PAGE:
Monday, April 29, 2019

Art Therapy: Welcome to Marwen

Steve Carell and Merritt Wever in Welcome to Marwen.

The almost universal disdain with which Robert Zemeckis’s Welcome to Marwen was met on its Christmas release aroused my curiosity, but by the time I had a chance to check it out it had vanished. There had been no press screenings and though it was award season, no screeners were sent out. One might have thought that Zemeckis’s name or that of Steve Carell, who plays the lead, would have rescued it from its ignominious demise, but I had to wait until it came out on Amazon Prime to catch up with it. And it turns out to be so good that the stench around it seems like a bad joke. It’s based on the true story of Mark Hogencamp, who was attacked in 2000 by five men at a bar in his hometown in northern New York and abandoned for dead; he survived, but his memory was wiped and he had severe PTSD. His strategy for dealing with it was to construct a doll village on his property that he called Marwencol in which the characters, mostly versions of Mark and women friends from his life after the attack, are reimagined as Allied warriors of the Second World War holed up in a village in Belgium. Hogancamp became known for his photos of Marwencol – and they provided him with a livelihood. The story is familiar to art-house mavens from Jeff Malmberg’s memorable 2010 documentary Marwencol. What Zemeckis brings to it is real directorial finesse and invention – not to mention Carell, in a sensational performance that’s the best thing he’s done thus far.

You have to hand it to Carell. After the success of The Office and The 40-Year-Old Virgin he could have carved out a happy career in comic vehicles, but instead he’s opted to become a serious actor, and his choices of material have been daring. They haven’t always worked out – he couldn’t surmount the problems in the conception of Vice (where he played Donald Rumsfeld), and it wouldn’t have made much of a difference who got lumbered with the soppy, masochistic part of the teen doper’s dad in Beautiful Boy. And the role of the sinister John du Pont in Foxcatcher, whose obsession with the Olympic hopeful wrestler he bankrolls ends in murder, was too much of reach: the performance wound up being about the feat more than the performance. Still, you had to admire the effort, and there was nothing grandstanding about his acting. And just as often his gambles have paid off – in The Big Short and Last Flag Flying and in his turn as Bobby Riggs in Battle of the Sexes. Carell is drawn to tricky, challenging roles, and he doesn’t tend to repeat himself.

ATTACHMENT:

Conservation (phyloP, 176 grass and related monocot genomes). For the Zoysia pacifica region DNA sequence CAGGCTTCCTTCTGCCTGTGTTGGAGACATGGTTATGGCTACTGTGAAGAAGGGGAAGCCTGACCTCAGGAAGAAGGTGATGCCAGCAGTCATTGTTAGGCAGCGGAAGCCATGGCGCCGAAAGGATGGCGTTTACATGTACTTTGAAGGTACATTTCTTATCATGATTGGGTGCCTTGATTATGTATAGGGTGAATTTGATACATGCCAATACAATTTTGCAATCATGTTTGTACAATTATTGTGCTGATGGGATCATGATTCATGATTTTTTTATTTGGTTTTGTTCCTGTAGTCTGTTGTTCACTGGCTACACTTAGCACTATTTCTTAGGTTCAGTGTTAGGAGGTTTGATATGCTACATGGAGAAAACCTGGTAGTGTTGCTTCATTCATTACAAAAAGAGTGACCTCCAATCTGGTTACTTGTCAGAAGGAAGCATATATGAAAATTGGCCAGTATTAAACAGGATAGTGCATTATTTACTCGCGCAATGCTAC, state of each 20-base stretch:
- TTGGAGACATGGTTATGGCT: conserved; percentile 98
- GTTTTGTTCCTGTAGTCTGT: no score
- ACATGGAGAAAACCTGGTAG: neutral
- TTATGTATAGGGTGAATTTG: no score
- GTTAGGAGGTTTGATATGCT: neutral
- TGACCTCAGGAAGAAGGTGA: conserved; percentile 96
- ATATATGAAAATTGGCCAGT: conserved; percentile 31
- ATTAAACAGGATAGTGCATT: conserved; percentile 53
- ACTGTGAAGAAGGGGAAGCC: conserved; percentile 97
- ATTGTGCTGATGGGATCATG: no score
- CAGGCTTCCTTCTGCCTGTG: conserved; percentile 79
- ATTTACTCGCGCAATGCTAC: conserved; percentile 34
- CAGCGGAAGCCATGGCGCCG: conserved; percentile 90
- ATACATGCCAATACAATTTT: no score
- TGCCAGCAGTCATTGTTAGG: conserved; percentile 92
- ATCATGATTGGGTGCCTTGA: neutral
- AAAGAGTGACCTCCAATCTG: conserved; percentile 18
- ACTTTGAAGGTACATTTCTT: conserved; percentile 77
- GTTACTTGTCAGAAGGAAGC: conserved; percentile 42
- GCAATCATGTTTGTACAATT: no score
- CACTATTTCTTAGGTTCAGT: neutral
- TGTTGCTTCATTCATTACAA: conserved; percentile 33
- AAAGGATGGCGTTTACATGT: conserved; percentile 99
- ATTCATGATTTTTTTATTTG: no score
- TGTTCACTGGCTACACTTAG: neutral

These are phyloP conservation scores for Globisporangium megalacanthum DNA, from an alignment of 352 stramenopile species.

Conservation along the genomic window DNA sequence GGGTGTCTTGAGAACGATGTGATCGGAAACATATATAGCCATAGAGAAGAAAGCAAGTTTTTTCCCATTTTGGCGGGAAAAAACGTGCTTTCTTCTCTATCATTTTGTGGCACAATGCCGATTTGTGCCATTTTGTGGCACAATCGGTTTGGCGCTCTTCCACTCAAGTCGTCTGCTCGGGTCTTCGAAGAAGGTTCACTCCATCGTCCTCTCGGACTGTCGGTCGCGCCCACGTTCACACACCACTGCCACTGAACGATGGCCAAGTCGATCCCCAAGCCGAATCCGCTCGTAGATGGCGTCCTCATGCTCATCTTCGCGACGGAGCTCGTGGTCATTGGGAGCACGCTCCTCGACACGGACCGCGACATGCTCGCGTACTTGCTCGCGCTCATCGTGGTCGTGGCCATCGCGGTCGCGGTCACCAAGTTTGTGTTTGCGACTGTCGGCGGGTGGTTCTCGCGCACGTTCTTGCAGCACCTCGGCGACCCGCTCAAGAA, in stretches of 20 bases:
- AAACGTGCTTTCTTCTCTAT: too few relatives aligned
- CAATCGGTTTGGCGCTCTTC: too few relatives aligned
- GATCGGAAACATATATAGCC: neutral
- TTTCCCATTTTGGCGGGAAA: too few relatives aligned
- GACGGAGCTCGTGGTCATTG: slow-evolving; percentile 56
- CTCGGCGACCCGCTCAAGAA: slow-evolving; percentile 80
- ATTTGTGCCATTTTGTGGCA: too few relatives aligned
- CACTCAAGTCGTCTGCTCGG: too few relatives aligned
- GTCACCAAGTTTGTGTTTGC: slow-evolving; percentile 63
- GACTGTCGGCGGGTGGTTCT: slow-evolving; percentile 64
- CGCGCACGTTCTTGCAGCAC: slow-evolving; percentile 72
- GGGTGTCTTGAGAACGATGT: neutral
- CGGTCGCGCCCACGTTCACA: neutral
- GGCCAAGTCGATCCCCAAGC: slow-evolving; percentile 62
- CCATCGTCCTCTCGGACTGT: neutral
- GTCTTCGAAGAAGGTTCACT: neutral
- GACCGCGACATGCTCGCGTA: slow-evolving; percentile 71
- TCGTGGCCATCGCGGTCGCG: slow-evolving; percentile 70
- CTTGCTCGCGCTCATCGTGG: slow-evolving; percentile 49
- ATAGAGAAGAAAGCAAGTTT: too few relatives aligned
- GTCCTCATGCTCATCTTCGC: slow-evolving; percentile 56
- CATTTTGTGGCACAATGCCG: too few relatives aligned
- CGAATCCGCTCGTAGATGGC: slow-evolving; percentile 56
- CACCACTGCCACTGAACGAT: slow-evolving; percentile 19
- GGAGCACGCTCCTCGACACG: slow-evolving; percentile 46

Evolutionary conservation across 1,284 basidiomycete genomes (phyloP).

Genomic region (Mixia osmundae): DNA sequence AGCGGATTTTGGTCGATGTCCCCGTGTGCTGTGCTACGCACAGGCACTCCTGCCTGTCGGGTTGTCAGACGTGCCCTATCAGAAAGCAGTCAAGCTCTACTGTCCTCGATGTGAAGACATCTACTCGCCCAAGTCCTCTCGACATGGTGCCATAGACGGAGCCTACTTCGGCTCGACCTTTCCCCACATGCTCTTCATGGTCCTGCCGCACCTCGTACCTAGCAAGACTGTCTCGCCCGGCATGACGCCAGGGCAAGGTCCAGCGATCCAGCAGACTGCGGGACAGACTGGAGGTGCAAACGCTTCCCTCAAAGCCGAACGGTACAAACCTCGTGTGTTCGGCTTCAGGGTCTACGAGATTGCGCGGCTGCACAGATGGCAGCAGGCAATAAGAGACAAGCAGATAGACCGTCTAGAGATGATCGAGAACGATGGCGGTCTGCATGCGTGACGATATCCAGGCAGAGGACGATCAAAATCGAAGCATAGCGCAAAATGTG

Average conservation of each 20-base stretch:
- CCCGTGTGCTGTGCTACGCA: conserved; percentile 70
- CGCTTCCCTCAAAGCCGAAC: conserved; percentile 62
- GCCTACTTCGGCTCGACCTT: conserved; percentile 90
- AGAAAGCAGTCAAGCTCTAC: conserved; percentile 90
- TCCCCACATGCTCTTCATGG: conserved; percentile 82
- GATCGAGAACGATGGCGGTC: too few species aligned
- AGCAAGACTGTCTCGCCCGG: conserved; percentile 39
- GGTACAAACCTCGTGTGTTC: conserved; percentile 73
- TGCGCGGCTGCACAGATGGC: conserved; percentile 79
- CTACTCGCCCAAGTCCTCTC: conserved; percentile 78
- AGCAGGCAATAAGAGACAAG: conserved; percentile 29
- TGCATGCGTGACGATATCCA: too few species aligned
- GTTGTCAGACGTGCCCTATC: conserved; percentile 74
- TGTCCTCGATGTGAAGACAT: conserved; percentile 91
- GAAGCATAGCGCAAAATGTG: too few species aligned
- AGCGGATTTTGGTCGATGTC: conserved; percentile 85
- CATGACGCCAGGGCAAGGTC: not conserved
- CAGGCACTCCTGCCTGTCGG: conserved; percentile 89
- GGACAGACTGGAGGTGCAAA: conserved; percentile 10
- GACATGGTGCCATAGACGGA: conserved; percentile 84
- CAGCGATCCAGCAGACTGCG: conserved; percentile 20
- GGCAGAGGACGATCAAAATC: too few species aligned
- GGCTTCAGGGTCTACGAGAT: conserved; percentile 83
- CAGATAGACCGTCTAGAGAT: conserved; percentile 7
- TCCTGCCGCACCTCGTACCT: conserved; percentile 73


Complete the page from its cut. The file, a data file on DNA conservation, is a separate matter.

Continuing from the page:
Of the dramatic characters he’s gone after, Mark Hogancamp is the one I’d categorize as the closest to a classic American movie part: a man struggling to recover after having been stripped of some of his most elemental qualities, the center of a triumph-of-the-spirit story. By the time the movie begins, Mark is already famous for his pictures and he’s reconstructed a congenial, if limited, social life, but though he’s repressed memories of the assault and lost everything that preceded it – he had a drinking problem that wound up decimating his marriage after he returned from a stint in the military – they hover over his conscious life like ghosts, unseen but omnipresent. The thought of the men who attacked him, a hate crime motivated by their (inaccurate) perception of him as gay, still makes him tremble and run like a scared rabbit, especially now that the sentencing hearing of his assailants is looming and his lawyer (Conrad Coates) has been urging him to attend, knowing that his presence will make a powerful statement and ensure that they get what they deserve. Carell’s performance is constructed on the idea of a man conditioned to panic and retreat who has to fight through those reactions to face their sources, and Carell draws on his amazing comedian’s instincts to work it through even though the PTSD story isn’t comic, while he draws on a gift for physical and emotional detail to suggest the character’s artistic process. The script by Zemeckis and Caroline Thompson offers up Mark’s doll-village self-therapy as both brilliant and something of a liability. His world is circumscribed by his little neighborhood and the places on his daily route, like the toy store where he picks up his doll supply, run by Roberta (Merritt Wever), his closest friend, and the comic-strip scenarios he enacts with the figures in Marwen (as the village is called in the movie), plus the fact that he has no previous memories of human interactions to draw on, have simplified his view of them. So when a new, attractive neighbor, Nicol (a surprisingly tender and understated Leslie Mann), makes friendly overtures to him, he not only misreads them as romantic but responds in an over-the-top fashion that a twelve-year-old, perhaps, would imagine is appropriate. Carell’s acting has to negotiate this tension, too, between a grown man’s needs and impulses and the imposed limits of his remembered experience of the world.